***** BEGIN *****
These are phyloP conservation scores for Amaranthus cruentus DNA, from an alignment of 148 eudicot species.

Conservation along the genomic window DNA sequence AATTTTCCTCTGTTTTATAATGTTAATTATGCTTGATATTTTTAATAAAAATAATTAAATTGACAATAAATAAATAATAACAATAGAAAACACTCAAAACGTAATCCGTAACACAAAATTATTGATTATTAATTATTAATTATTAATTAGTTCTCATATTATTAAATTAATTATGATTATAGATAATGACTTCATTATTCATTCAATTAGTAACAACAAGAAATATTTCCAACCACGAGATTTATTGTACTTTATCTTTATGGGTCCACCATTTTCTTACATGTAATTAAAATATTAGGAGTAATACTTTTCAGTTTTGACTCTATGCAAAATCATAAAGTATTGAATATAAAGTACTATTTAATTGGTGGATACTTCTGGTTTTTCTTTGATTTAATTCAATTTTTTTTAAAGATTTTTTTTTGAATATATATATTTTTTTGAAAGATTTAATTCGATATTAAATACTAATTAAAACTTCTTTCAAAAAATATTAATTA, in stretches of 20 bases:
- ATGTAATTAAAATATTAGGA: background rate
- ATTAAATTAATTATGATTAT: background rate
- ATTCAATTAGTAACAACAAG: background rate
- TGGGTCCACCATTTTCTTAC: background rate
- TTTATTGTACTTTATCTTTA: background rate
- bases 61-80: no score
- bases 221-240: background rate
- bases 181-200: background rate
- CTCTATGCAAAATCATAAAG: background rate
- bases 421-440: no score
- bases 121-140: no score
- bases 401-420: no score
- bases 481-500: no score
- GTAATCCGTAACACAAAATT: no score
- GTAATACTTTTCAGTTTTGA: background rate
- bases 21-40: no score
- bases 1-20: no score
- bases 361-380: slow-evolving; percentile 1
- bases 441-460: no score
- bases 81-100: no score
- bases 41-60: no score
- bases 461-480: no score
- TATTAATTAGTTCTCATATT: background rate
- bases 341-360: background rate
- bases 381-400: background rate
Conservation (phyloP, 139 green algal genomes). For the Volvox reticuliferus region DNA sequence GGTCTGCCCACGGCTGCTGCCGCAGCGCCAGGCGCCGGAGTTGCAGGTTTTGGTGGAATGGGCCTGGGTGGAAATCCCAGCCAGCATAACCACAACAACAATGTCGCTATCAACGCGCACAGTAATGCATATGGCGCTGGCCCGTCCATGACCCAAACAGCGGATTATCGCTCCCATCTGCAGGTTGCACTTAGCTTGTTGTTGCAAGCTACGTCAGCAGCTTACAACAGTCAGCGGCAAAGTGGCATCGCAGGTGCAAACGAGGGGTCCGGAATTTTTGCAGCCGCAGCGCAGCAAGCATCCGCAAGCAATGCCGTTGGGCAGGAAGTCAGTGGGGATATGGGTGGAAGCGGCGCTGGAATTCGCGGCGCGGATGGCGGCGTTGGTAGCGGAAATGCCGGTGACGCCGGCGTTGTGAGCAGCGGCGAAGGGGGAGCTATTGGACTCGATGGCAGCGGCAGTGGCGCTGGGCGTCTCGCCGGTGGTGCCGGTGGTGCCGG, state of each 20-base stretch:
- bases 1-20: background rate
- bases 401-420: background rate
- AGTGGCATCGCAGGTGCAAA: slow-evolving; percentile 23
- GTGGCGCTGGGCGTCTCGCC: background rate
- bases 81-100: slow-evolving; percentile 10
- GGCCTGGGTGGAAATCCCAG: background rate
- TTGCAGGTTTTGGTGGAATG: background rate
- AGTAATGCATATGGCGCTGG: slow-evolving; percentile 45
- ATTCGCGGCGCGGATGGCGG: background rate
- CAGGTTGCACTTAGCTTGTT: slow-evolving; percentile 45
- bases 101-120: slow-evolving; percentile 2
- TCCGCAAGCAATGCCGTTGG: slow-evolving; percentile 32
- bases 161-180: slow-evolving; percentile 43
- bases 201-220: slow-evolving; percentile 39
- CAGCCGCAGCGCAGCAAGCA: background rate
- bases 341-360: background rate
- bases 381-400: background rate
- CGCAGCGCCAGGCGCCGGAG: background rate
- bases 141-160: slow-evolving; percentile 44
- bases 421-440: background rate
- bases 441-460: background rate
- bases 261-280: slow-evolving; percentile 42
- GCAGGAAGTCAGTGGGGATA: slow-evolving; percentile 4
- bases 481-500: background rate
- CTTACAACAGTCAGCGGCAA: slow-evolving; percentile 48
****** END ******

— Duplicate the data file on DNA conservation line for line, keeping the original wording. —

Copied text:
These are phyloP conservation scores for Amaranthus cruentus DNA, from an alignment of 148 eudicot species.

Conservation along the genomic window DNA sequence AATTTTCCTCTGTTTTATAATGTTAATTATGCTTGATATTTTTAATAAAAATAATTAAATTGACAATAAATAAATAATAACAATAGAAAACACTCAAAACGTAATCCGTAACACAAAATTATTGATTATTAATTATTAATTATTAATTAGTTCTCATATTATTAAATTAATTATGATTATAGATAATGACTTCATTATTCATTCAATTAGTAACAACAAGAAATATTTCCAACCACGAGATTTATTGTACTTTATCTTTATGGGTCCACCATTTTCTTACATGTAATTAAAATATTAGGAGTAATACTTTTCAGTTTTGACTCTATGCAAAATCATAAAGTATTGAATATAAAGTACTATTTAATTGGTGGATACTTCTGGTTTTTCTTTGATTTAATTCAATTTTTTTTAAAGATTTTTTTTTGAATATATATATTTTTTTGAAAGATTTAATTCGATATTAAATACTAATTAAAACTTCTTTCAAAAAATATTAATTA, in stretches of 20 bases:
- ATGTAATTAAAATATTAGGA: background rate
- ATTAAATTAATTATGATTAT: background rate
- ATTCAATTAGTAACAACAAG: background rate
- TGGGTCCACCATTTTCTTAC: background rate
- TTTATTGTACTTTATCTTTA: background rate
- bases 61-80: no score
- bases 221-240: background rate
- bases 181-200: background rate
- CTCTATGCAAAATCATAAAG: background rate
- bases 421-440: no score
- bases 121-140: no score
- bases 401-420: no score
- bases 481-500: no score
- GTAATCCGTAACACAAAATT: no score
- GTAATACTTTTCAGTTTTGA: background rate
- bases 21-40: no score
- bases 1-20: no score
- bases 361-380: slow-evolving; percentile 1
- bases 441-460: no score
- bases 81-100: no score
- bases 41-60: no score
- bases 461-480: no score
- TATTAATTAGTTCTCATATT: background rate
- bases 341-360: background rate
- bases 381-400: background rate
Conservation (phyloP, 139 green algal genomes). For the Volvox reticuliferus region DNA sequence GGTCTGCCCACGGCTGCTGCCGCAGCGCCAGGCGCCGGAGTTGCAGGTTTTGGTGGAATGGGCCTGGGTGGAAATCCCAGCCAGCATAACCACAACAACAATGTCGCTATCAACGCGCACAGTAATGCATATGGCGCTGGCCCGTCCATGACCCAAACAGCGGATTATCGCTCCCATCTGCAGGTTGCACTTAGCTTGTTGTTGCAAGCTACGTCAGCAGCTTACAACAGTCAGCGGCAAAGTGGCATCGCAGGTGCAAACGAGGGGTCCGGAATTTTTGCAGCCGCAGCGCAGCAAGCATCCGCAAGCAATGCCGTTGGGCAGGAAGTCAGTGGGGATATGGGTGGAAGCGGCGCTGGAATTCGCGGCGCGGATGGCGGCGTTGGTAGCGGAAATGCCGGTGACGCCGGCGTTGTGAGCAGCGGCGAAGGGGGAGCTATTGGACTCGATGGCAGCGGCAGTGGCGCTGGGCGTCTCGCCGGTGGTGCCGGTGGTGCCGG, state of each 20-base stretch:
- bases 1-20: background rate
- bases 401-420: background rate
- AGTGGCATCGCAGGTGCAAA: slow-evolving; percentile 23
- GTGGCGCTGGGCGTCTCGCC: background rate
- bases 81-100: slow-evolving; percentile 10
- GGCCTGGGTGGAAATCCCAG: background rate
- TTGCAGGTTTTGGTGGAATG: background rate
- AGTAATGCATATGGCGCTGG: slow-evolving; percentile 45
- ATTCGCGGCGCGGATGGCGG: background rate
- CAGGTTGCACTTAGCTTGTT: slow-evolving; percentile 45
- bases 101-120: slow-evolving; percentile 2
- TCCGCAAGCAATGCCGTTGG: slow-evolving; percentile 32
- bases 161-180: slow-evolving; percentile 43
- bases 201-220: slow-evolving; percentile 39
- CAGCCGCAGCGCAGCAAGCA: background rate
- bases 341-360: background rate
- bases 381-400: background rate
- CGCAGCGCCAGGCGCCGGAG: background rate
- bases 141-160: slow-evolving; percentile 44
- bases 421-440: background rate
- bases 441-460: background rate
- bases 261-280: slow-evolving; percentile 42
- GCAGGAAGTCAGTGGGGATA: slow-evolving; percentile 4
- bases 481-500: background rate
- CTTACAACAGTCAGCGGCAA: slow-evolving; percentile 48